The other day, I received a letter from a young man who had gotten back together with his girlfriend after a difficult conflict and a terrible fight. Eric had been working through some things at our counseling center, and it apparently had helped him and his girlfriend, and they got back together. Eric’s closing sentence was, “Sometimes I feel that I can’t live with her, and yet I know I can’t live without her.” How often do we hear that said?

Well, there’s a reason for that. It’s in our DNA: We are made to need relationships. Even when they are hard, difficult, or just plain frustrating, we need relationships. It’s the way we are wired. We have a longing to belong to someone, to be wanted and cherished for the valued people we are.

Dr. Allan Schore of the UCLA Medical School has found that our basic genetic structure within the brain is hardwired to form emotionally based connected relationships right from birth.

Relationships are not optional. From the moment we’re born, we’re in relationship with parents, siblings, and other relatives. Soon we’re in relationship with other children. Later we have relationships at school and in the workplace, and we develop relationships with close friends. Eventually, most people develop a relationship with someone they deeply love. When a relationship becomes difficult or painful, we tend to dismiss the relationship and may for a while try to abandon all relationships. But inevitably we come back and seek connection again.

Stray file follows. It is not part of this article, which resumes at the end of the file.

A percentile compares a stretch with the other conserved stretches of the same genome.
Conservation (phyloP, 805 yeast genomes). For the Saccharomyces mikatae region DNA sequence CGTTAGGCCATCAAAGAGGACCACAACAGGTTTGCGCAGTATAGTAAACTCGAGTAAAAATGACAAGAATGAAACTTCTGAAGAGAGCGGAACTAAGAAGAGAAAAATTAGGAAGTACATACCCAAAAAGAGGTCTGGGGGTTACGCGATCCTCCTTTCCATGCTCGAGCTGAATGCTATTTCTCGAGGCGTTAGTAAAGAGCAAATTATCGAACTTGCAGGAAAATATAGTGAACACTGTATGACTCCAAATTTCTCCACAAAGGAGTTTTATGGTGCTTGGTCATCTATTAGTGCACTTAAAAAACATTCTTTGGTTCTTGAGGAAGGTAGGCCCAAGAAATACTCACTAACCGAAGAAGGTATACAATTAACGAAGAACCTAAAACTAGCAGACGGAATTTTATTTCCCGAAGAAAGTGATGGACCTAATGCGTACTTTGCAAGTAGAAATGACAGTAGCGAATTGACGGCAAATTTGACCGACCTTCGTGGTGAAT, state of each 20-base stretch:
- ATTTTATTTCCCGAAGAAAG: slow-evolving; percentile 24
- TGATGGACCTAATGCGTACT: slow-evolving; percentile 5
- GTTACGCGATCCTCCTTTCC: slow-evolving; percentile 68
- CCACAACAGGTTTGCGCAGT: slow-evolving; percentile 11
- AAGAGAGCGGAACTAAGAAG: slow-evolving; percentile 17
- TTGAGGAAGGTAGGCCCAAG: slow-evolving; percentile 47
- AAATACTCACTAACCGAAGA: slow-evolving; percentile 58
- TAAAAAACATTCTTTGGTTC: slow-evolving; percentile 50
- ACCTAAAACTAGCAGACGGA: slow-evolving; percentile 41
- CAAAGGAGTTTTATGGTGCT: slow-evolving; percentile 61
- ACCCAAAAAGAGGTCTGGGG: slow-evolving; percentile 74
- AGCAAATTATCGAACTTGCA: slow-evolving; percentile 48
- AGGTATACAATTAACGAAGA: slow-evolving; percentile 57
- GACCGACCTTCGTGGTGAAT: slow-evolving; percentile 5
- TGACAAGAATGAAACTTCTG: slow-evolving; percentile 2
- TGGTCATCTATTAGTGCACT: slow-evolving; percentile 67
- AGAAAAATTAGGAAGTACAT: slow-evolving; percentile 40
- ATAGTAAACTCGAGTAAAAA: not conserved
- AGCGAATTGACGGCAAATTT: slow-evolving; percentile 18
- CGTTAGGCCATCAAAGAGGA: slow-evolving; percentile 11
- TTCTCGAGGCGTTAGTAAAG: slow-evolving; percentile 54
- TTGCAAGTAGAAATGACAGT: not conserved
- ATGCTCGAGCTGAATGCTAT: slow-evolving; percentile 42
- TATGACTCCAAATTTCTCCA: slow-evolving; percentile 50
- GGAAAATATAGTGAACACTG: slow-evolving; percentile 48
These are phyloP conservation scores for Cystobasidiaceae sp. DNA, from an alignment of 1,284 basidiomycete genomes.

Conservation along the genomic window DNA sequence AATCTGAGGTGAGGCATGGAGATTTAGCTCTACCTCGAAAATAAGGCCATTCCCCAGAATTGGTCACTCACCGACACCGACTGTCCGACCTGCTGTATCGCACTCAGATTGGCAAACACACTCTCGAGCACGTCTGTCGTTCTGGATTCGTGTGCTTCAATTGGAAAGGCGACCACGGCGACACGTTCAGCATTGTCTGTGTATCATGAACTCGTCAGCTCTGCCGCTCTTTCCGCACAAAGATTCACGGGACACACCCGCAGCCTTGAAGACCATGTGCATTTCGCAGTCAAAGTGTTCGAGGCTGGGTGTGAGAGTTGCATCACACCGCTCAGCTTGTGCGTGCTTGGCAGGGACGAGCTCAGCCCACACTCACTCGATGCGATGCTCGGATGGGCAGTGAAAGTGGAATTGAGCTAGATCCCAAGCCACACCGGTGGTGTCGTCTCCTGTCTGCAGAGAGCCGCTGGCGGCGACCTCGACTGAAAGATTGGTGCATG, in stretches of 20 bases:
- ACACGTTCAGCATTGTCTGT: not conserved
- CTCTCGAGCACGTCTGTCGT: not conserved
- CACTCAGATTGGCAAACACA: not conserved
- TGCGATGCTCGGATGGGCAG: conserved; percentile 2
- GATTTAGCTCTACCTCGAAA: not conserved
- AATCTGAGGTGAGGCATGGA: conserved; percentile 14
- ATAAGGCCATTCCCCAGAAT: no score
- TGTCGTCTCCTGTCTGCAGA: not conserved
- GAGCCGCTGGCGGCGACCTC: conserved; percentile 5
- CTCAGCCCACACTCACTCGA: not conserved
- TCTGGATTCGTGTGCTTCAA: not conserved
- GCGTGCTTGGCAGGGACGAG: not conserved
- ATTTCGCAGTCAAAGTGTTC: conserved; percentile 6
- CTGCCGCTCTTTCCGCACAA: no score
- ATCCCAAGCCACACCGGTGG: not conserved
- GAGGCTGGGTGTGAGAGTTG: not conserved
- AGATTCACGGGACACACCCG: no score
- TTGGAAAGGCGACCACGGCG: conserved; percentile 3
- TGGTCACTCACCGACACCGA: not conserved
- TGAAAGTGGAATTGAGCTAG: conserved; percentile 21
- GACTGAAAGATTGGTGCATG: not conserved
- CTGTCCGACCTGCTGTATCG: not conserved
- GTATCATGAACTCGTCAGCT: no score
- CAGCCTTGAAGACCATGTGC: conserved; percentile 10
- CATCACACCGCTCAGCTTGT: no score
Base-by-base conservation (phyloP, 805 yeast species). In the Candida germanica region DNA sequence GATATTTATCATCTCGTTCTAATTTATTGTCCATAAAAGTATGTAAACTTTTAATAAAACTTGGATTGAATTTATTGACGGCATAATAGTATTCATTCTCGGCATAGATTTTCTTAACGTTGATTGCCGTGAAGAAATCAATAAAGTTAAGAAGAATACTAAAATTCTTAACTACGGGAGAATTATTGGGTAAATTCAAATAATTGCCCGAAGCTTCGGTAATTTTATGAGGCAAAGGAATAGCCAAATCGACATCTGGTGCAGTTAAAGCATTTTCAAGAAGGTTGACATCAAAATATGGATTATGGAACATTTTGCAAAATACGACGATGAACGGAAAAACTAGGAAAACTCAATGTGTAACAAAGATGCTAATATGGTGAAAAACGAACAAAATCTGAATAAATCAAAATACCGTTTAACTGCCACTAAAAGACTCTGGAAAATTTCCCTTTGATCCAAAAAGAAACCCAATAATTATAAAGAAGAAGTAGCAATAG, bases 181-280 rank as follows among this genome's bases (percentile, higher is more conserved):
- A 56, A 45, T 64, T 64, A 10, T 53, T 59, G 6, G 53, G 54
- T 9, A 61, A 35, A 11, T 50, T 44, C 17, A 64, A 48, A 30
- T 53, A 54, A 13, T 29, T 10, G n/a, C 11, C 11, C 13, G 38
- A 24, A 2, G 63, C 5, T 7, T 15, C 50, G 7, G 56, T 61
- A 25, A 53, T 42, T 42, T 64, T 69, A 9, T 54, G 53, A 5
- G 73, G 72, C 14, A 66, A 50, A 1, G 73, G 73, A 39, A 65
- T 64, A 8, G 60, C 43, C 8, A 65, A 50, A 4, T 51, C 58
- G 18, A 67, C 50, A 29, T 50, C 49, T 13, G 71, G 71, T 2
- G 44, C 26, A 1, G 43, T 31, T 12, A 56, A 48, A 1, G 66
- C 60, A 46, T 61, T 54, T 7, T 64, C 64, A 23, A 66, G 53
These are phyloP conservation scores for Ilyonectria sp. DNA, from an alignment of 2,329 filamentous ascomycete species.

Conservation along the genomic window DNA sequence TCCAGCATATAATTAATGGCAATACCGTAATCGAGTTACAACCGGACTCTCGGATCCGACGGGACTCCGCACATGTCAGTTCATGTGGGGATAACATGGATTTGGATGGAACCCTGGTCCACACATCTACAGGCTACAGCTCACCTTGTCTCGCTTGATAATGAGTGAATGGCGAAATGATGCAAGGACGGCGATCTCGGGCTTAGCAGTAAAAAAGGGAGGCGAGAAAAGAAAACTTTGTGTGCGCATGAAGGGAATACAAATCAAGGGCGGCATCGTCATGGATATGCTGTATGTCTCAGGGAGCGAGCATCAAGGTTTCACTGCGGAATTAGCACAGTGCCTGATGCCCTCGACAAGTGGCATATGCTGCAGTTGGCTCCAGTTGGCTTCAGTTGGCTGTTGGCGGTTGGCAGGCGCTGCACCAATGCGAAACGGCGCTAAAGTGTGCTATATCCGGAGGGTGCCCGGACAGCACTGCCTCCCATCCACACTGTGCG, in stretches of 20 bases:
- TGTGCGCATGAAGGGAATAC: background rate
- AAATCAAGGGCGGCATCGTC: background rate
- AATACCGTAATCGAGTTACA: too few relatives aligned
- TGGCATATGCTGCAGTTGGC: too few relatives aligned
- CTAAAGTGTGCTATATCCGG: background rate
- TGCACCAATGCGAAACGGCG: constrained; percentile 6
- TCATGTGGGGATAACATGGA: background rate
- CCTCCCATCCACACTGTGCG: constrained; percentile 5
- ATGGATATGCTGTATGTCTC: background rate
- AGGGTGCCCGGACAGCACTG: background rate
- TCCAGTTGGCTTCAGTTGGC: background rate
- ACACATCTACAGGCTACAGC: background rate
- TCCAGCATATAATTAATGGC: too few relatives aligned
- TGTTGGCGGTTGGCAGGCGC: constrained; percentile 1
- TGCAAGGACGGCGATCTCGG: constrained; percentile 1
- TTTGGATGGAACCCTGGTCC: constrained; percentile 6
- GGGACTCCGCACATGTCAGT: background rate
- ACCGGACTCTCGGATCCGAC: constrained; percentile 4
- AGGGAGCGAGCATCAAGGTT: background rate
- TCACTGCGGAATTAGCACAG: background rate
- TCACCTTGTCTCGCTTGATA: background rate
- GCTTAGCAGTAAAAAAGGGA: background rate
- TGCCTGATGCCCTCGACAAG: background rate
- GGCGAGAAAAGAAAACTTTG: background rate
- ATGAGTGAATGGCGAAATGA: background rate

Though we can choose how we will participate in relationships, we have no choice about whether we will participate in them. This is a critical point. Our only real choice is whether we will work to make our relationships healthy; whether we will do things that hinder or enhance them. Dr. Dean Ornish has found in his research that “loneliness and isolation . . . increase the likelihood of disease and premature death from all causes by 200 to 500 percent or more. . . . In short, anything that promotes a sense of isolation often leads to illness and suffering. Anything that promotes a sense of love and intimacy, connection and community, is healing.”